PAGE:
Valentine’s Day is coming up. It’s also my anniversary with the man in my life. 22 years. Doesn’t seem possible. I love you, honey!
But, even though I’ve got my own hero, I write romance so I’ve naturally considered, analyzed and fantasized about many different heroes. Through 30+ published stories, I’ve shared a number with my readers.
And I’ve come to the conclusion that I like my heroes flawed.
Strange to say that? Maybe. But I’ve found through my own reading that I really hate perfect men. You know the kind, the filthy rich, achingly beautiful, big hearted (even if it’s camouflaged) alpha males who manage to be knight in shining armor, breadwinner and teddy bear all rolled into one. To tell the truth, I hate reading about perfect people. It’s boring. If they’re perfect, they think of everything, they’re perfectly kind, perfectly safe, perfectly attentive, perfectly sexy… blah, blah, blah. Where’s the story in that? Ugh. Not to mention, that perfect alpha-type males makes my teeth itch.
Now, that’s not to say that I don’t like my heroes to have some perfections. Perfect looks is almost a given because… well, I’m shallow that way. You can ask my man. I like to look at pretty men. Always have, always will. It gives me understandable joy. But, I like to remember that one perfection can and really should subtract from other perfections. A man that looks that good has to work to make it so. He has to work for the perfect body, whether in the gym, through sports or through hard work. A perfect face still needs care — shaving, some kind of skin care because that perfect man shouldn’t have zits, etc. — and the perfect hair needs at least some seeing to otherwise it becomes a ragged mop that detracts from the overall appeal of the man. So, spending all that time on the looks means he simply can’t spend as much time on other things. So, he can’t be a scientific genius and have an encyclopedic knowledge of ’80s pop rock and medieval life. I’m not saying that there aren’t hot scientists or nerds out there, but sitting behind a desk all day or trolling the library does not contribute to the maintenance of the bod. And I’m not saying that men who pay attention to their looks have to be stupid. What I’m saying is that there’s got to be a balance. If a guy is a scientist who pays attention to his hot bod, he simply cannot be a gourmet chef, a pilot and donate his time to working a lunch line at the local homeless shelter while being a wonderfully attentive doggy dad. There is not enough time in a day, I say, and to pretend otherwise tests the limits of even my vivid and extensive imagination.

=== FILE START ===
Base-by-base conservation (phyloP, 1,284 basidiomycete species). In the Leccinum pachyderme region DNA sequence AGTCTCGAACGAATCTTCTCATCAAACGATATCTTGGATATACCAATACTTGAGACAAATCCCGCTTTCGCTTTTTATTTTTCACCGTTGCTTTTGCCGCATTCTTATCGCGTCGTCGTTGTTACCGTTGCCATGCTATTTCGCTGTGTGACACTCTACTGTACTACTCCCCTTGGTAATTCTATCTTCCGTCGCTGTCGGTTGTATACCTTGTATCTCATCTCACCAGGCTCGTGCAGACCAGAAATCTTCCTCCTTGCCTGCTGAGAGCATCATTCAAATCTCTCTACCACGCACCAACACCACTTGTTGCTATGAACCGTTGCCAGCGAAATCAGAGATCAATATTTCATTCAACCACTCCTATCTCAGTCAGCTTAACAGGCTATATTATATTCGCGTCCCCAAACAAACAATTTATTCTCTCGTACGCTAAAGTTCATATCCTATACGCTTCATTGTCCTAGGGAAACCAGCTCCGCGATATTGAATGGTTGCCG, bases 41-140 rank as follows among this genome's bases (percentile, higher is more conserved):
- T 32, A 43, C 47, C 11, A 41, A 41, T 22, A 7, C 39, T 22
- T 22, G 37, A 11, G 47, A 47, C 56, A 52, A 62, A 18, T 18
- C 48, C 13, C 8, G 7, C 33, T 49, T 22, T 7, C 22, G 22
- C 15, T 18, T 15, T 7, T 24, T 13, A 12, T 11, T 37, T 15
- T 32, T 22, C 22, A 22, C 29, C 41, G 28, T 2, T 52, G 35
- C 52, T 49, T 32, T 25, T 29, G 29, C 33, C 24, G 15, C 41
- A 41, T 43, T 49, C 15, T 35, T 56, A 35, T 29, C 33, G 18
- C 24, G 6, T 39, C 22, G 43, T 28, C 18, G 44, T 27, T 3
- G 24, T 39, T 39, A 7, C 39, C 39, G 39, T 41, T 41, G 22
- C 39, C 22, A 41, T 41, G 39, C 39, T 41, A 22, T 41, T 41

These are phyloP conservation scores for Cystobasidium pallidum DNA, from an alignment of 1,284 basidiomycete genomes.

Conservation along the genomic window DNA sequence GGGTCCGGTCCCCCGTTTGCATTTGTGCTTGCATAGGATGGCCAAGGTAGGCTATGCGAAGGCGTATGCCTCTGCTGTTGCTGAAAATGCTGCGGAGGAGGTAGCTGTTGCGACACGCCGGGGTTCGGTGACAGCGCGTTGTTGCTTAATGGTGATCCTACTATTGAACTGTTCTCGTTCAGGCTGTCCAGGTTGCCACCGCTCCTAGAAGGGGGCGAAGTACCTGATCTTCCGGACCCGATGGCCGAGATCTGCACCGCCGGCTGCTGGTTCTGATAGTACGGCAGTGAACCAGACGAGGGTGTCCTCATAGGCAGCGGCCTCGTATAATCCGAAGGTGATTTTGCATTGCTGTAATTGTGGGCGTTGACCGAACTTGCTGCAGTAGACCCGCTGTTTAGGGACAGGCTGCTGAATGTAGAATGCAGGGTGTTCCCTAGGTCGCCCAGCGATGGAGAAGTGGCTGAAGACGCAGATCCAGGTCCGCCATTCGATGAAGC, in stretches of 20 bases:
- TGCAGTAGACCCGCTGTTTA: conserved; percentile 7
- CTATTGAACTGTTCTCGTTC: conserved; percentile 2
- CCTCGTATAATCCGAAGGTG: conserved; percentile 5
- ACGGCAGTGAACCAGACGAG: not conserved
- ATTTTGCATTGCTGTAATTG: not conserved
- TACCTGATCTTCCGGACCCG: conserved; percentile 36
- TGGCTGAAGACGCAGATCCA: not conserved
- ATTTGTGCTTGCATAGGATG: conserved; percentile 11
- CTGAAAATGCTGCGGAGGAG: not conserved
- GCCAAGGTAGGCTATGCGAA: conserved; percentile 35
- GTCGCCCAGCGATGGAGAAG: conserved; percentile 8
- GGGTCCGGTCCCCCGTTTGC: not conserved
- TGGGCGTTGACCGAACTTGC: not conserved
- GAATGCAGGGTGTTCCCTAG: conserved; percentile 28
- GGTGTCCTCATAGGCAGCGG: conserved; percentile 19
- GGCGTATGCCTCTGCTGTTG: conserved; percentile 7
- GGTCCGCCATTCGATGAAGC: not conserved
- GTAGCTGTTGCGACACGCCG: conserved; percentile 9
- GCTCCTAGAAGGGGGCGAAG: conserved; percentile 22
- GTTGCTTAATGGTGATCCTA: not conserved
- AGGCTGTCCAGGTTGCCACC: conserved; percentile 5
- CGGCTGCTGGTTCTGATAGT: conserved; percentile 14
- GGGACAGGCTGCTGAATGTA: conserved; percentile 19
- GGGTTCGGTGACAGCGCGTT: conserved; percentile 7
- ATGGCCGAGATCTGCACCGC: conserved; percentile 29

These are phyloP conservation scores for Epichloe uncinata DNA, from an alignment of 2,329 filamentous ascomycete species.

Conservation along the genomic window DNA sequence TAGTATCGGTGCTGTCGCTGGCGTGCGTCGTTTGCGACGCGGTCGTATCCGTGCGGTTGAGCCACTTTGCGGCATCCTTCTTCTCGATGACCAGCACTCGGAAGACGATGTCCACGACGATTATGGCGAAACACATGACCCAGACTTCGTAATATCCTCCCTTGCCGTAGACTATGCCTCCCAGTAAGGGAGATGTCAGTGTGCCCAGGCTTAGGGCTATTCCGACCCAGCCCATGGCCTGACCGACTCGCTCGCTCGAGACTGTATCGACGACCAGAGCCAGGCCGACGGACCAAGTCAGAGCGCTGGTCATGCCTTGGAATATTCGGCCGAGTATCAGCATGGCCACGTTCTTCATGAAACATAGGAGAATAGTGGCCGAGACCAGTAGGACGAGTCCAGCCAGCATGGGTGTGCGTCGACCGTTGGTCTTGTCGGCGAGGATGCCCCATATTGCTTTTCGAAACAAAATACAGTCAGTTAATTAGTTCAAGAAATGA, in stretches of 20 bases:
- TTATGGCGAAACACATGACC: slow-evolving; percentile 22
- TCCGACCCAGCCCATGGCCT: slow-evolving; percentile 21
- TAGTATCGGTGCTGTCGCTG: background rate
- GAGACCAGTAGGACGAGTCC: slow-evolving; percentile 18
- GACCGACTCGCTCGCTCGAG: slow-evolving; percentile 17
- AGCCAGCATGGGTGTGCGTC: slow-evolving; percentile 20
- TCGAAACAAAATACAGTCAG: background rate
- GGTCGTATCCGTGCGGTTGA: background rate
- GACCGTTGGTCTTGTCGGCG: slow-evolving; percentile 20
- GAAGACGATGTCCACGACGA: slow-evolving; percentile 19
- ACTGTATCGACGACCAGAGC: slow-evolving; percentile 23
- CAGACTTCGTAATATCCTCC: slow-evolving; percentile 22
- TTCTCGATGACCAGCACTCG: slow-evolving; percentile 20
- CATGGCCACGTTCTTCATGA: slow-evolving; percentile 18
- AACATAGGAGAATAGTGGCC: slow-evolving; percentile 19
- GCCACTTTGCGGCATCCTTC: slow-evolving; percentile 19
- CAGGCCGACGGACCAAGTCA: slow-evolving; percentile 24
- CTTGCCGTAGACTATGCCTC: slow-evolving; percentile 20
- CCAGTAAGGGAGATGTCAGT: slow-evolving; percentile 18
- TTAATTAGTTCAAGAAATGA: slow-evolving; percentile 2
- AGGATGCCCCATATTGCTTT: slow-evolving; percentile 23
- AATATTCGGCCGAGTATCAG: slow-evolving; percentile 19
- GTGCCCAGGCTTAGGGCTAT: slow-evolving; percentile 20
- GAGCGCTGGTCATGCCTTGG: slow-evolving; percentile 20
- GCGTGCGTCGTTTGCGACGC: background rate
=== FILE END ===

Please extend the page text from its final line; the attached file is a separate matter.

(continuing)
So when I write a hero, I find my character in the balance. What’s important to him? What does it take to maintain the perfect I’ve attributed to him? What gets him from when he wakes up to when he falls asleep? What makes him smile and what gives him satisfaction? Once I identify those key ingredients, I can usually figure out what balances out in his life. It’s better that way. In many ways, ignorance is good. If he knows everything about everything, what’s the fun in getting to know the heroine or other hero of the story? Johnnie Heaven was damn near perfect, but he’s a tad headstrong and overbearing, isn’t he? And I can tell you that’s he’s not all that well read and he can’t cook for shit. Radin’s pretty close to perfect, but it took him some work, some trials and divine intervention to get there.
My guys are almost always wonderful and attentive, or love gets them there, but I cannot and will not allow any of them to be absolutely perfect.